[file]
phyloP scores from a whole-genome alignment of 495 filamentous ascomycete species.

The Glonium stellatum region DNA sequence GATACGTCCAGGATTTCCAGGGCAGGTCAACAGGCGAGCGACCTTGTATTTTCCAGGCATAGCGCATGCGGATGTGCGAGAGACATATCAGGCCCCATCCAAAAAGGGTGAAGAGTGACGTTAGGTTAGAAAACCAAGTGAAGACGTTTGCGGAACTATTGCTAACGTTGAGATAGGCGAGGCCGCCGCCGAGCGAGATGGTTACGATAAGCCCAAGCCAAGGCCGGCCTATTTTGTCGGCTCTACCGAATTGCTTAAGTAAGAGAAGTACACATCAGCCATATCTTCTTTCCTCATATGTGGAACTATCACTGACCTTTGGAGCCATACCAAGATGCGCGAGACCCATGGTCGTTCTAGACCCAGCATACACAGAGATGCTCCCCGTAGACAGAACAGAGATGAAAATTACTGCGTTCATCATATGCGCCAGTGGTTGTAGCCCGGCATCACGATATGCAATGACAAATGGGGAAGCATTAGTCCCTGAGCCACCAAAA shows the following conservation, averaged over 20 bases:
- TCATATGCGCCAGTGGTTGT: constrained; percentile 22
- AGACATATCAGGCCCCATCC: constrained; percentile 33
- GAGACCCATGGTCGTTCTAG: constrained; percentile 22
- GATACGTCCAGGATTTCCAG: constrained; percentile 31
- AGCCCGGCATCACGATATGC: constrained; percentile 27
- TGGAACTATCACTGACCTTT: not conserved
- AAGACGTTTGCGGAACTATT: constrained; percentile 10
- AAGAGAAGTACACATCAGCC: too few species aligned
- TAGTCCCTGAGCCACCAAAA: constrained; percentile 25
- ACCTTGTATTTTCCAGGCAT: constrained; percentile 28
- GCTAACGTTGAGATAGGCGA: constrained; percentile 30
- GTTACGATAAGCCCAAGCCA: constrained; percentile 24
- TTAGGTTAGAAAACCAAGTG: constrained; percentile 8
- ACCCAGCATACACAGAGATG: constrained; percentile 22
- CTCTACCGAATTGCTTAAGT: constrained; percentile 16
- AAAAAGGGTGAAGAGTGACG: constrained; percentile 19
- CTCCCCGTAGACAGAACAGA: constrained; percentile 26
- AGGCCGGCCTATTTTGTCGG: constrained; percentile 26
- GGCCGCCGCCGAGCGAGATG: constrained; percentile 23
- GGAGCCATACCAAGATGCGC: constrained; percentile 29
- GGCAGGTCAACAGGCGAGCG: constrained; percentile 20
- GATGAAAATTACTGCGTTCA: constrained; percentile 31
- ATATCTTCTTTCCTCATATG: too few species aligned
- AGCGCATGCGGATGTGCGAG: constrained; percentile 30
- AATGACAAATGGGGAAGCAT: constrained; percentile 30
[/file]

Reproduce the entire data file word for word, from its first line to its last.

phyloP scores from a whole-genome alignment of 495 filamentous ascomycete species.

The Glonium stellatum region DNA sequence GATACGTCCAGGATTTCCAGGGCAGGTCAACAGGCGAGCGACCTTGTATTTTCCAGGCATAGCGCATGCGGATGTGCGAGAGACATATCAGGCCCCATCCAAAAAGGGTGAAGAGTGACGTTAGGTTAGAAAACCAAGTGAAGACGTTTGCGGAACTATTGCTAACGTTGAGATAGGCGAGGCCGCCGCCGAGCGAGATGGTTACGATAAGCCCAAGCCAAGGCCGGCCTATTTTGTCGGCTCTACCGAATTGCTTAAGTAAGAGAAGTACACATCAGCCATATCTTCTTTCCTCATATGTGGAACTATCACTGACCTTTGGAGCCATACCAAGATGCGCGAGACCCATGGTCGTTCTAGACCCAGCATACACAGAGATGCTCCCCGTAGACAGAACAGAGATGAAAATTACTGCGTTCATCATATGCGCCAGTGGTTGTAGCCCGGCATCACGATATGCAATGACAAATGGGGAAGCATTAGTCCCTGAGCCACCAAAA shows the following conservation, averaged over 20 bases:
- TCATATGCGCCAGTGGTTGT: constrained; percentile 22
- AGACATATCAGGCCCCATCC: constrained; percentile 33
- GAGACCCATGGTCGTTCTAG: constrained; percentile 22
- GATACGTCCAGGATTTCCAG: constrained; percentile 31
- AGCCCGGCATCACGATATGC: constrained; percentile 27
- TGGAACTATCACTGACCTTT: not conserved
- AAGACGTTTGCGGAACTATT: constrained; percentile 10
- AAGAGAAGTACACATCAGCC: too few species aligned
- TAGTCCCTGAGCCACCAAAA: constrained; percentile 25
- ACCTTGTATTTTCCAGGCAT: constrained; percentile 28
- GCTAACGTTGAGATAGGCGA: constrained; percentile 30
- GTTACGATAAGCCCAAGCCA: constrained; percentile 24
- TTAGGTTAGAAAACCAAGTG: constrained; percentile 8
- ACCCAGCATACACAGAGATG: constrained; percentile 22
- CTCTACCGAATTGCTTAAGT: constrained; percentile 16
- AAAAAGGGTGAAGAGTGACG: constrained; percentile 19
- CTCCCCGTAGACAGAACAGA: constrained; percentile 26
- AGGCCGGCCTATTTTGTCGG: constrained; percentile 26
- GGCCGCCGCCGAGCGAGATG: constrained; percentile 23
- GGAGCCATACCAAGATGCGC: constrained; percentile 29
- GGCAGGTCAACAGGCGAGCG: constrained; percentile 20
- GATGAAAATTACTGCGTTCA: constrained; percentile 31
- ATATCTTCTTTCCTCATATG: too few species aligned
- AGCGCATGCGGATGTGCGAG: constrained; percentile 30
- AATGACAAATGGGGAAGCAT: constrained; percentile 30